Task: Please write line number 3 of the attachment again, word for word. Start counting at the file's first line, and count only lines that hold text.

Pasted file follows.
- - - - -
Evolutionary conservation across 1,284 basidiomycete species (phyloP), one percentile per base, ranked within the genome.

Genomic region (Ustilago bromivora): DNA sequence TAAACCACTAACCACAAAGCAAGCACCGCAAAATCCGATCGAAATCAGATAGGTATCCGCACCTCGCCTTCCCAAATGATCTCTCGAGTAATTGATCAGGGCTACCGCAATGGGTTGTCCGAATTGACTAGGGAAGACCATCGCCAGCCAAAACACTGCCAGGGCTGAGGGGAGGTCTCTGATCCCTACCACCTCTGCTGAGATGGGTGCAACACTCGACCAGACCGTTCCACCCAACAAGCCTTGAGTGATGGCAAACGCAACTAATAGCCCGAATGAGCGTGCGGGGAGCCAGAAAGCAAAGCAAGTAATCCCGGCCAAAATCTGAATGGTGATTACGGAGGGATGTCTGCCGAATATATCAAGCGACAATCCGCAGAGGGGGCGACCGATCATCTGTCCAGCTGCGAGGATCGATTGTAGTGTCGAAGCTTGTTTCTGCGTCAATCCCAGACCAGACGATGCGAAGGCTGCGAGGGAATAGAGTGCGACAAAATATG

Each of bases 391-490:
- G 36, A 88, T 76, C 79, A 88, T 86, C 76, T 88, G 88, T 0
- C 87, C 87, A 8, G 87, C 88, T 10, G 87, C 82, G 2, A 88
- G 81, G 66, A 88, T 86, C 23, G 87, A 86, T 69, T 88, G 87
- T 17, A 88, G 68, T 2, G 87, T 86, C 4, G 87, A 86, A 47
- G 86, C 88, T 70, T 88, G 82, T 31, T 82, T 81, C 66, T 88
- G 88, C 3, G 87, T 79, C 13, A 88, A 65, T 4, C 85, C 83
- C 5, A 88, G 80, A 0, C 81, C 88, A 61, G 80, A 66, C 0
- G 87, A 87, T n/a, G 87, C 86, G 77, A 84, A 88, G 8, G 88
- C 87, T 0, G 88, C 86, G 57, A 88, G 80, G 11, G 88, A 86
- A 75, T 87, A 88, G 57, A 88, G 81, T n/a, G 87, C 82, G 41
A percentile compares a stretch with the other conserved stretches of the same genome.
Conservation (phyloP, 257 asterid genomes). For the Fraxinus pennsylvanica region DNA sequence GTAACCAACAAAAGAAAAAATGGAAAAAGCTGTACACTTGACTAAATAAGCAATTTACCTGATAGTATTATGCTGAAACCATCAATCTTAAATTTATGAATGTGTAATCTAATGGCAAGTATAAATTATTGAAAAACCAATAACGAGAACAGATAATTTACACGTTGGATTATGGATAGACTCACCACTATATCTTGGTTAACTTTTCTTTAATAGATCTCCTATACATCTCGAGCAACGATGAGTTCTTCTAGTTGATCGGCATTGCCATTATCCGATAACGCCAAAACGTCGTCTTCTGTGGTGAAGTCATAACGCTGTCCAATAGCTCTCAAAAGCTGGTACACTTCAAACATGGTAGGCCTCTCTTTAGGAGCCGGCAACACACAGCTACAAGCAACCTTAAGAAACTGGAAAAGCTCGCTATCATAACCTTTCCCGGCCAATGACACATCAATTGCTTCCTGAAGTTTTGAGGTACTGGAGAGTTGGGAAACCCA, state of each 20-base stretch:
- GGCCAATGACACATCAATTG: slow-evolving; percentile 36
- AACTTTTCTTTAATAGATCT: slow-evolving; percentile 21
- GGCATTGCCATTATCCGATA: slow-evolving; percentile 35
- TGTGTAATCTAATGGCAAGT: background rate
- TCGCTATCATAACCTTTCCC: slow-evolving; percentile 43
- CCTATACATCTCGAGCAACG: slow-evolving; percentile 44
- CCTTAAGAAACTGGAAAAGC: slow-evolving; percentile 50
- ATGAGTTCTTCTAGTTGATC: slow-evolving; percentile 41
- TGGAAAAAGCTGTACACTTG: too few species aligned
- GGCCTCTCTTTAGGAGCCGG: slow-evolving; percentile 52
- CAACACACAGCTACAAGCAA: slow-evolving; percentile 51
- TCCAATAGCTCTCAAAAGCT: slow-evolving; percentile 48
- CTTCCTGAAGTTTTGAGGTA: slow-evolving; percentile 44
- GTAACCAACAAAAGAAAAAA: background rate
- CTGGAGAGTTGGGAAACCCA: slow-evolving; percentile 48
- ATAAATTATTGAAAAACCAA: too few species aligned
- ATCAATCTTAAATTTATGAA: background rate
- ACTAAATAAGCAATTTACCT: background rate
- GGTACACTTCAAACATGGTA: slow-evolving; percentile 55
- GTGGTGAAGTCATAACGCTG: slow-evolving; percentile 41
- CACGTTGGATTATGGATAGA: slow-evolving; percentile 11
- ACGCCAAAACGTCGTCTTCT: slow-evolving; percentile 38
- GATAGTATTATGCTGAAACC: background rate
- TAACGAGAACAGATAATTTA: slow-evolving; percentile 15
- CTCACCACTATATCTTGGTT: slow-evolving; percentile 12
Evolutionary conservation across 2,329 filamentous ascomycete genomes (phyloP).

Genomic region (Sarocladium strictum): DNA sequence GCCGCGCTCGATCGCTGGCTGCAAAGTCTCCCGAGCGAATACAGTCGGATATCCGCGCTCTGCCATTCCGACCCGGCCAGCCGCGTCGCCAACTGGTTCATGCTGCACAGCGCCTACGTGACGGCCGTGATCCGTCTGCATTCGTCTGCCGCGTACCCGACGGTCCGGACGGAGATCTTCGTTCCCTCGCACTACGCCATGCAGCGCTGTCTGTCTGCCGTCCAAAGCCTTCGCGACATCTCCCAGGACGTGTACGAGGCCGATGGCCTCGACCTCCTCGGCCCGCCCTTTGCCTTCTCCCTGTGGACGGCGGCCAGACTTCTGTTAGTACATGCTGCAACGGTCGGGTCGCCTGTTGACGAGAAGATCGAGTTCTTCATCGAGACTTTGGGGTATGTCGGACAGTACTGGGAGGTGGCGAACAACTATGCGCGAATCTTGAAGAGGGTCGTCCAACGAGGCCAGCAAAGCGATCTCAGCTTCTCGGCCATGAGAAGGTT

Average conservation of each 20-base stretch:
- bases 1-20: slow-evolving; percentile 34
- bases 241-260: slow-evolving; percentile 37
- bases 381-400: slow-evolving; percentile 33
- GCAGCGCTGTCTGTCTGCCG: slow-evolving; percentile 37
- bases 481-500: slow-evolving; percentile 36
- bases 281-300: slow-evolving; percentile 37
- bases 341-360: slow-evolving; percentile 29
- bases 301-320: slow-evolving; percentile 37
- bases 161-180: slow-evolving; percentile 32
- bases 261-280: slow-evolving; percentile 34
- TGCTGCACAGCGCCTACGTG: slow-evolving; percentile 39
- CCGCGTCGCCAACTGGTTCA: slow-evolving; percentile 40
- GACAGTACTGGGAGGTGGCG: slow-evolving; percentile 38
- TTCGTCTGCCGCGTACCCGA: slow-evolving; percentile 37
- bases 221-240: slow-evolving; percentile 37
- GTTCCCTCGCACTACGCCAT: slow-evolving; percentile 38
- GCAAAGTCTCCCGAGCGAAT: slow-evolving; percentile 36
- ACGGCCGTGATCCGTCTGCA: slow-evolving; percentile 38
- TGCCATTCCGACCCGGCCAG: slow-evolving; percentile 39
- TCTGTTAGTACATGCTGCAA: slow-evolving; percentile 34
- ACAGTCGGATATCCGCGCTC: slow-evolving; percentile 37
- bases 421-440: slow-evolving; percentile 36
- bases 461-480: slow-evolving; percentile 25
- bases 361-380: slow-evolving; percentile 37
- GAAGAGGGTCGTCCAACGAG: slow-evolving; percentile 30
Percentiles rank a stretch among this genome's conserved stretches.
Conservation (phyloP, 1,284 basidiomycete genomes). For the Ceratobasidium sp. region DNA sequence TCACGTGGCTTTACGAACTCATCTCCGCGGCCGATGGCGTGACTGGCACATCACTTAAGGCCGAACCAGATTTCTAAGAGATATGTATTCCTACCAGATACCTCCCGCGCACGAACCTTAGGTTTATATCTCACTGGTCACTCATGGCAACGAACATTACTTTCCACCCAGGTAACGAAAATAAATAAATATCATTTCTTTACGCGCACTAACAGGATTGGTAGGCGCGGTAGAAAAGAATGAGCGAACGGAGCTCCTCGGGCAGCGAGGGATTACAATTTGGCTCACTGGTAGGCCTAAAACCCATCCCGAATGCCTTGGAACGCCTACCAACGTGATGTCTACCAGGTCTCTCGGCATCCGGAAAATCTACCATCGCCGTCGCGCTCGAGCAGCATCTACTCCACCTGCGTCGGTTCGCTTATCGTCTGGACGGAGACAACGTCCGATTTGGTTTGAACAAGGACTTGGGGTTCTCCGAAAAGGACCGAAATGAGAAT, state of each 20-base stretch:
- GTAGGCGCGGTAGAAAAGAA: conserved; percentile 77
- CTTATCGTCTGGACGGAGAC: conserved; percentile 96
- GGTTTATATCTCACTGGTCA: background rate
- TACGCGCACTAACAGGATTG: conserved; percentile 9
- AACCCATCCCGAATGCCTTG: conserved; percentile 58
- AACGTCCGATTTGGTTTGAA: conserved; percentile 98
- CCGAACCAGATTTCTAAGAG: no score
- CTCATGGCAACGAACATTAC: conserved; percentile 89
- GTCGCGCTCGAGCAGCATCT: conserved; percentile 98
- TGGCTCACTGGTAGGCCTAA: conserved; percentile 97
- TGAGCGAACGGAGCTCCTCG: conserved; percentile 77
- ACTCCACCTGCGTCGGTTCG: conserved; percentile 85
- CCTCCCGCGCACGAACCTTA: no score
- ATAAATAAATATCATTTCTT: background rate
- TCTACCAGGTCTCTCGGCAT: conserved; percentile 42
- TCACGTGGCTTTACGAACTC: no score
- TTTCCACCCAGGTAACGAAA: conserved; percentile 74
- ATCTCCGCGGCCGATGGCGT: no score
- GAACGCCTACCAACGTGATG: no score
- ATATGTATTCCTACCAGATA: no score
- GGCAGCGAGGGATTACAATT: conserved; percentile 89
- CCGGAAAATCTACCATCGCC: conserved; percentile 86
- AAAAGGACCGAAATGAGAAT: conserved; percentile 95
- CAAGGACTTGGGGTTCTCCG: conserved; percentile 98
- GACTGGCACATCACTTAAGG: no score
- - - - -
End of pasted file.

Each of bases 391-490: